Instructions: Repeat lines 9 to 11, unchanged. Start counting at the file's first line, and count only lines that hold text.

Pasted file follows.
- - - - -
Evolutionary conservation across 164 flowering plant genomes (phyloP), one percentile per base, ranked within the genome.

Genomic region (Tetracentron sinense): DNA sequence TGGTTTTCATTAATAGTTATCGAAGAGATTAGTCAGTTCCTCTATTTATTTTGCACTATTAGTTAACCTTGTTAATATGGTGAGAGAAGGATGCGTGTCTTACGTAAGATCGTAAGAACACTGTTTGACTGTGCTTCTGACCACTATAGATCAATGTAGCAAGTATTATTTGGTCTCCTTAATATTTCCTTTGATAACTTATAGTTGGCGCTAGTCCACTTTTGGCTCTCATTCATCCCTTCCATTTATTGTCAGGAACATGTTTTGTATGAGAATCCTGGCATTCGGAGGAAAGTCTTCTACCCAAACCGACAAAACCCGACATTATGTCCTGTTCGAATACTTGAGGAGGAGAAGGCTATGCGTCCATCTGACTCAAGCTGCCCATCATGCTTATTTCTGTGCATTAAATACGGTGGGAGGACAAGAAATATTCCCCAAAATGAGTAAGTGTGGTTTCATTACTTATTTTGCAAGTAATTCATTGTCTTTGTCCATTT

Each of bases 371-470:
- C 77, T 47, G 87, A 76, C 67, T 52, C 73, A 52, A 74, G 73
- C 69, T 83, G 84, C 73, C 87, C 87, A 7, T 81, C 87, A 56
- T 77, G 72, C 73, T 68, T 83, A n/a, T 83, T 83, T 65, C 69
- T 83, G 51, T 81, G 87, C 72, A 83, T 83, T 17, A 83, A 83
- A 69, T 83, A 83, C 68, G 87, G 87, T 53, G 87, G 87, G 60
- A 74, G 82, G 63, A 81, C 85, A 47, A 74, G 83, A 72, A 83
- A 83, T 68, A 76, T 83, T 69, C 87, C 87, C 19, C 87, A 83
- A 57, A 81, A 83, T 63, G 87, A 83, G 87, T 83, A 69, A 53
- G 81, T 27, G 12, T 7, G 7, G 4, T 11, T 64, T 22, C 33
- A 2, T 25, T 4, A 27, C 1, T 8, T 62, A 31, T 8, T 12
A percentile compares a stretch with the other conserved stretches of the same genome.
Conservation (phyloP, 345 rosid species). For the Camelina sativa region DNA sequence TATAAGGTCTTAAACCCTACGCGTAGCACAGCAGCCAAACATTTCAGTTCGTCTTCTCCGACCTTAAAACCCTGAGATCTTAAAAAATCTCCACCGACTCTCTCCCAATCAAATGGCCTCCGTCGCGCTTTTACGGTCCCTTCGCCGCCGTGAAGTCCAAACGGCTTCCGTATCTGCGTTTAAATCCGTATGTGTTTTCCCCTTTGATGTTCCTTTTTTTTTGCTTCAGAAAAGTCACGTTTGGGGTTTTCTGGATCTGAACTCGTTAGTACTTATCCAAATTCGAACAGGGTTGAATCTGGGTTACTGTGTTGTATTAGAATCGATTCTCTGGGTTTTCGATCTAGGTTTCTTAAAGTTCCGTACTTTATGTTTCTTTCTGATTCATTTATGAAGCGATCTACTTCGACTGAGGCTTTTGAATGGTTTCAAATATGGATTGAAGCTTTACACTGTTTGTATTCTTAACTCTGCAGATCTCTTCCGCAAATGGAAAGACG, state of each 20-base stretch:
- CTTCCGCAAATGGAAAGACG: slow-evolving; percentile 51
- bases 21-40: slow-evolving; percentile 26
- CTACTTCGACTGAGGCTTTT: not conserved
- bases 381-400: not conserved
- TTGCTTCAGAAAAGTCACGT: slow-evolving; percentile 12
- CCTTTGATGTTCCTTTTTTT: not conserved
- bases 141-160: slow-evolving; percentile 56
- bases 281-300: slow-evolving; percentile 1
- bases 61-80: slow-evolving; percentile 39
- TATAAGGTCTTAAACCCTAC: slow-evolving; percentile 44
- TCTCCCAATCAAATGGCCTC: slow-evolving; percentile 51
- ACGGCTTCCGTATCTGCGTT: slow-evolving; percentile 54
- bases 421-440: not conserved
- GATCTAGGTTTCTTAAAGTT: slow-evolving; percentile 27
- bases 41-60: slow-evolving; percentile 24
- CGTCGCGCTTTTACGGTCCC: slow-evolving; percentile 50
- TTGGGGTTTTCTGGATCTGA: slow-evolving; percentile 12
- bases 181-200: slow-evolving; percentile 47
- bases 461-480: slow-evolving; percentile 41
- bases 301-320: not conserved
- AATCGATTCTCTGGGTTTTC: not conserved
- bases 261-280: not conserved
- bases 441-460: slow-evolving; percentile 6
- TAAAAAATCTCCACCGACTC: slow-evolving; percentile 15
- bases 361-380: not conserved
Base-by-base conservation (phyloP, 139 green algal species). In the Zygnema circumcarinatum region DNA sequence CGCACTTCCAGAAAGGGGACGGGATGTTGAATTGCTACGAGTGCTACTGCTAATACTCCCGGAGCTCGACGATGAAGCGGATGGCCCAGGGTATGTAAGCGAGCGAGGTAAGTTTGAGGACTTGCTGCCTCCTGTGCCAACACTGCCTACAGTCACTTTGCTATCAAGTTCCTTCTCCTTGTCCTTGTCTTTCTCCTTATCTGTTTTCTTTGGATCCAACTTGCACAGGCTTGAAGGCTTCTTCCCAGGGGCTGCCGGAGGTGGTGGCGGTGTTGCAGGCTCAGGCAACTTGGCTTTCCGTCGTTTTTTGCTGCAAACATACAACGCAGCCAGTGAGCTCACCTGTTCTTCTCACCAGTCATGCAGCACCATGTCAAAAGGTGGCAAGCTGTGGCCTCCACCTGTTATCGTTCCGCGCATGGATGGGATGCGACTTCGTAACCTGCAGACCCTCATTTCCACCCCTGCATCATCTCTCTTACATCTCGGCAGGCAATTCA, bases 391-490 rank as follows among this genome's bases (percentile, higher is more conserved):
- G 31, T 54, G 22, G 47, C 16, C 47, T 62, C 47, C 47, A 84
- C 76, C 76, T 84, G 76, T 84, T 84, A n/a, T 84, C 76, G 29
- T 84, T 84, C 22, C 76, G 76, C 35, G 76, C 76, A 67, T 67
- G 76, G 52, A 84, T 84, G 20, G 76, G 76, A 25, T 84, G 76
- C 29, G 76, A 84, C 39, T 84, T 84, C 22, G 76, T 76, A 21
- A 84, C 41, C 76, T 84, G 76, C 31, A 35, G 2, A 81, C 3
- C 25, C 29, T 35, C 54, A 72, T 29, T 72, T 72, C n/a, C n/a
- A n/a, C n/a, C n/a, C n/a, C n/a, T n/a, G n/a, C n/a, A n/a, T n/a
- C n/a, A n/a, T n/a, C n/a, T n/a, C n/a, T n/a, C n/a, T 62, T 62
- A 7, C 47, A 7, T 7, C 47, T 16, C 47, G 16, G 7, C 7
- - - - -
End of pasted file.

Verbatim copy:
- A 74, G 82, G 63, A 81, C 85, A 47, A 74, G 83, A 72, A 83
- A 83, T 68, A 76, T 83, T 69, C 87, C 87, C 19, C 87, A 83
- A 57, A 81, A 83, T 63, G 87, A 83, G 87, T 83, A 69, A 53